School districts need to debunk teachers’ unions misleading talking points on $pending

Michael Hartney, Vladimir Kogan

The belief that schools are chronically underfunded isn’t limited to Newton. According to a survey one of us conducted during the 2022 Cooperative Election Study, fewer than one in three Americans knows that the federal government sent hundreds of billions in emergency pandemic aid to the nation’s schools, a historic funding boost. (This does not include additional funding from state governments, which were rolling in money from their own pandemic bailouts.) In fact, one in five voters thinks that Uncle Sam cuteducation spending during the pandemic. This misimpression enabled the NTA to build popular support for its strikes with parents and other community members, and teachers’ unions around the country likely will rely on such ignorance in contract negotiations this summer, with the last of the pandemic-era federal aid running out in September.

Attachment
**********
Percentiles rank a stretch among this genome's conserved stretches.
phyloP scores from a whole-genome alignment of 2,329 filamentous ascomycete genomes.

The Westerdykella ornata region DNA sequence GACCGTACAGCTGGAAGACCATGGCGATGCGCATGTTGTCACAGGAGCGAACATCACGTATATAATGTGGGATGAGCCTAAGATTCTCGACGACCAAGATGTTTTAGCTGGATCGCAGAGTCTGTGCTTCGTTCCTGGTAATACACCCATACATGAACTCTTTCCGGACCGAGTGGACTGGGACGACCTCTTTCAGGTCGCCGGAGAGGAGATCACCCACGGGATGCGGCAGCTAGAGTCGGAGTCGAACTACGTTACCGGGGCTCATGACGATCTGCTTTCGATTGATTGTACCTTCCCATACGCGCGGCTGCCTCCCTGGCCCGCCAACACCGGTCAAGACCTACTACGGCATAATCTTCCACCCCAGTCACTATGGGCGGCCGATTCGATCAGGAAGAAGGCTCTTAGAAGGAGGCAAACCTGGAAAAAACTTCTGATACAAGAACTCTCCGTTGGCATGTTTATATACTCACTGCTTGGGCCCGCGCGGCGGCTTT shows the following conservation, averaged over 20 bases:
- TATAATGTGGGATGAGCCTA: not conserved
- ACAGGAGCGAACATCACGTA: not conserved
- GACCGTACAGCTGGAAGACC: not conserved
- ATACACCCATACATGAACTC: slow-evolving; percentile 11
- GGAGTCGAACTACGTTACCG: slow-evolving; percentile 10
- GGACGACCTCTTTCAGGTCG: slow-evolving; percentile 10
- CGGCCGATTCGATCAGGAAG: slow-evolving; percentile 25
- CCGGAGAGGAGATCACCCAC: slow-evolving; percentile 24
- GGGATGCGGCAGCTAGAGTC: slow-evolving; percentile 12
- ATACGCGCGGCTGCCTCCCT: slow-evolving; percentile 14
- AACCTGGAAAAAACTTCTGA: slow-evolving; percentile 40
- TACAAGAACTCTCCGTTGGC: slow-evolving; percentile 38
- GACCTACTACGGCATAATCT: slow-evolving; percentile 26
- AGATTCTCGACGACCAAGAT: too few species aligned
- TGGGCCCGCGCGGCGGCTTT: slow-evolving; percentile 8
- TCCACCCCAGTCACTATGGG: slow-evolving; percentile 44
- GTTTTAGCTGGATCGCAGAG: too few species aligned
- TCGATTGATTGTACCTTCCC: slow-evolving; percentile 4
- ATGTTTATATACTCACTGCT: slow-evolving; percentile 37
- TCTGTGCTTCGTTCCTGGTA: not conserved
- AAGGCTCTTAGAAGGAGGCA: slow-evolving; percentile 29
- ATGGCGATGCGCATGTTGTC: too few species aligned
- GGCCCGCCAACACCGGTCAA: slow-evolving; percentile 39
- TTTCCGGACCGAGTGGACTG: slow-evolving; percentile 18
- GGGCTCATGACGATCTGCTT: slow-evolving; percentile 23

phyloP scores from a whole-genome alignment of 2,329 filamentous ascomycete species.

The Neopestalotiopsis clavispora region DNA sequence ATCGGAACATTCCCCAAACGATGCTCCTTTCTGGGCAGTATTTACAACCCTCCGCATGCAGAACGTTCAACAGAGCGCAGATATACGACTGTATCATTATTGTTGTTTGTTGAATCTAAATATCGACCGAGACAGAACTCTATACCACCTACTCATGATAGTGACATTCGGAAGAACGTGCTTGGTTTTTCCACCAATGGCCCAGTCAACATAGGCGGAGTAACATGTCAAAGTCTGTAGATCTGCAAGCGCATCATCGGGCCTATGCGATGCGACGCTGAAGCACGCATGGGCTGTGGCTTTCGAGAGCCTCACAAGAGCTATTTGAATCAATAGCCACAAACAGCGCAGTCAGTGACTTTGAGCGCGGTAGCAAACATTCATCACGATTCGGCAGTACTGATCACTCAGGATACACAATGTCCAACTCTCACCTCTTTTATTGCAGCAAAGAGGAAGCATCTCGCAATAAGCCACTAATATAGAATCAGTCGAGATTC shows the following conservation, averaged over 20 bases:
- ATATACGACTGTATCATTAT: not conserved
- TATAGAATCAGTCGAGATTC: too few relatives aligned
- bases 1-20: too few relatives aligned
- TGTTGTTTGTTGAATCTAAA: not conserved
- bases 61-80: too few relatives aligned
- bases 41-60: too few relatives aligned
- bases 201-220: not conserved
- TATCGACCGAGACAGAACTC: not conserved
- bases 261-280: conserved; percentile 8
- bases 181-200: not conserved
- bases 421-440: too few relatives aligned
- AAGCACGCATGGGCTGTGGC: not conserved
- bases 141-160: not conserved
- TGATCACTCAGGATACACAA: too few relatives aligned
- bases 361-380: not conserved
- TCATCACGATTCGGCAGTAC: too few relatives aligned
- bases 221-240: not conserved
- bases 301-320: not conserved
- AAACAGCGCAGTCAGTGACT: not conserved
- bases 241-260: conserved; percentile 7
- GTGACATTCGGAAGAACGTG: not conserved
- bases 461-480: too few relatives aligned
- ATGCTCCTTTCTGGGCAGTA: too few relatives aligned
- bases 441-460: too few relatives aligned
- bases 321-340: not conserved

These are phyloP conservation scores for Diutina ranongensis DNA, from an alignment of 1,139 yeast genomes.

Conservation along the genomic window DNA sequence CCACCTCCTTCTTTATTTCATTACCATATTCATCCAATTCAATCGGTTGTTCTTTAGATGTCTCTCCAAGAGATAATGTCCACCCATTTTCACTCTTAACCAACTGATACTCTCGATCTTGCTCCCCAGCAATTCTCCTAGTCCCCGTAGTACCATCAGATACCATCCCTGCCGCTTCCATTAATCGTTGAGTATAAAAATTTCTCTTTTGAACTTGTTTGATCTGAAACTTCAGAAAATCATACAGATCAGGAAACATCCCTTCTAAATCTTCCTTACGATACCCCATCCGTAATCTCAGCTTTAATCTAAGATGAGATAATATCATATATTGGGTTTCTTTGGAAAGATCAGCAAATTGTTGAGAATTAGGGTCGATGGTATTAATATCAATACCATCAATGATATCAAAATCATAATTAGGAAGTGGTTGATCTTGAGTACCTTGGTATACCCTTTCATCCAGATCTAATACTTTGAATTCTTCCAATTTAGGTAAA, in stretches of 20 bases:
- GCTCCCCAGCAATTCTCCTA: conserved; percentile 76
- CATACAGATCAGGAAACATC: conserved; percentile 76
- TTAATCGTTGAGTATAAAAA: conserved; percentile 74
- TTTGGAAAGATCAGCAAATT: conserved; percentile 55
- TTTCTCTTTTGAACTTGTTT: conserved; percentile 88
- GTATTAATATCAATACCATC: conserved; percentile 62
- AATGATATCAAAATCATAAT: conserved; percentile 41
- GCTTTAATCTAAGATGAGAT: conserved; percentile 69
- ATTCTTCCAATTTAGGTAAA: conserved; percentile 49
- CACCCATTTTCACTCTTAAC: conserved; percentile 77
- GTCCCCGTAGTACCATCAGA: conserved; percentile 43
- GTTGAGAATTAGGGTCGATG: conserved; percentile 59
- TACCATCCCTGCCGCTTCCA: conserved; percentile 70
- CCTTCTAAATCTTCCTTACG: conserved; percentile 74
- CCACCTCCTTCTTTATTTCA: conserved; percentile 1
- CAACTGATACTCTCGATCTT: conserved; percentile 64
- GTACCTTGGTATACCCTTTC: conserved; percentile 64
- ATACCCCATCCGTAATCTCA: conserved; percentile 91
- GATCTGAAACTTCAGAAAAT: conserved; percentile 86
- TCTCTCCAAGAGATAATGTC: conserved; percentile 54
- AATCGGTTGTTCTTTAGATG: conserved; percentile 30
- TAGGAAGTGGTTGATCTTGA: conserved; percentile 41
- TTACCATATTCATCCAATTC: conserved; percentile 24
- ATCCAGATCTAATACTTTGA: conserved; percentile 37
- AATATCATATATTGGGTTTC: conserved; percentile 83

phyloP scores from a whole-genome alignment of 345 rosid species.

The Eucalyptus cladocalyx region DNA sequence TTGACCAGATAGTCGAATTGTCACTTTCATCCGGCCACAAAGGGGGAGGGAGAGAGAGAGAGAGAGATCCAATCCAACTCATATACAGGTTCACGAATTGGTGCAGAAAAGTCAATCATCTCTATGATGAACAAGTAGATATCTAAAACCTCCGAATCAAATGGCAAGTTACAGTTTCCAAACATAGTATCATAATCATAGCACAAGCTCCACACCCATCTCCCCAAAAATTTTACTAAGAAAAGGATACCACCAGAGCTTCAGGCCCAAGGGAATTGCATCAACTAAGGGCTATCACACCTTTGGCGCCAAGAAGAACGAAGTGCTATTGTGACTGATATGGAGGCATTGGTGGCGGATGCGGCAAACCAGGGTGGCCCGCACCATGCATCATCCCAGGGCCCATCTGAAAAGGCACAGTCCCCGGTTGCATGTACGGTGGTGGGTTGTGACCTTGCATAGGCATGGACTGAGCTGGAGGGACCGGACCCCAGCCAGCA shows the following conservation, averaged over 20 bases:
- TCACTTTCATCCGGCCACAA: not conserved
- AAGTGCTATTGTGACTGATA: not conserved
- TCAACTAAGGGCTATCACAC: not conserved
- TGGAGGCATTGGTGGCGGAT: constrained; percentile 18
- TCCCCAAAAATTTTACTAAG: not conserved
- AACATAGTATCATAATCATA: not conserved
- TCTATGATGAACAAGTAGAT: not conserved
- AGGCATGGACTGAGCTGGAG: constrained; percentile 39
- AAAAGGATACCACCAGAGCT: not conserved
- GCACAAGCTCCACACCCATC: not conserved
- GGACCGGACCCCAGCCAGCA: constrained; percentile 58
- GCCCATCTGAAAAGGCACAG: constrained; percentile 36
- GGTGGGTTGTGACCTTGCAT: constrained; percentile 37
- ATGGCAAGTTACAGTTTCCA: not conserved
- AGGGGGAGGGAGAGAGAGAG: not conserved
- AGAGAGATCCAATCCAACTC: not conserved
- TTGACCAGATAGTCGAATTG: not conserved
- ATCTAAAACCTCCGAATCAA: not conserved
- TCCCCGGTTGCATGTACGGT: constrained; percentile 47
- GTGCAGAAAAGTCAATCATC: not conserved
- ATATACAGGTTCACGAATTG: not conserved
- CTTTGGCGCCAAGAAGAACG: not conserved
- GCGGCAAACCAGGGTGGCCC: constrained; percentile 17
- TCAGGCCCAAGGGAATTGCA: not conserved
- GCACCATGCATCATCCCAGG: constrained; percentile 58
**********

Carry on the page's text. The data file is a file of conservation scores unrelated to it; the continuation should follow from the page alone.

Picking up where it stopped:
In this environment, Newton’s experience may be a preview of broader labor unrest to come. Schools’ financial woes present fertile ground for union mobilization and electioneering. Public schools hemorrhaged students during the pandemic, which accelerated the enrollment declines that were already under way due to a shrinking school-aged population. Federal money allowed districts to backfill emerging budget holes and put off fraught but necessary right-sizing decisions. As that money expires, districts will be forced to confront these realities.

School-district leaders are about to find themselves in an unenviable position. Federal money is drying up. Student enrollment is declining. And unions have a history of arguing that any resulting budgetary adjustments are evidence of underfunded public education and justify teachers’ strikes. But fiscal and enrollment realities will not change, nor will the academic needs of students still reeling from pandemic learning loss.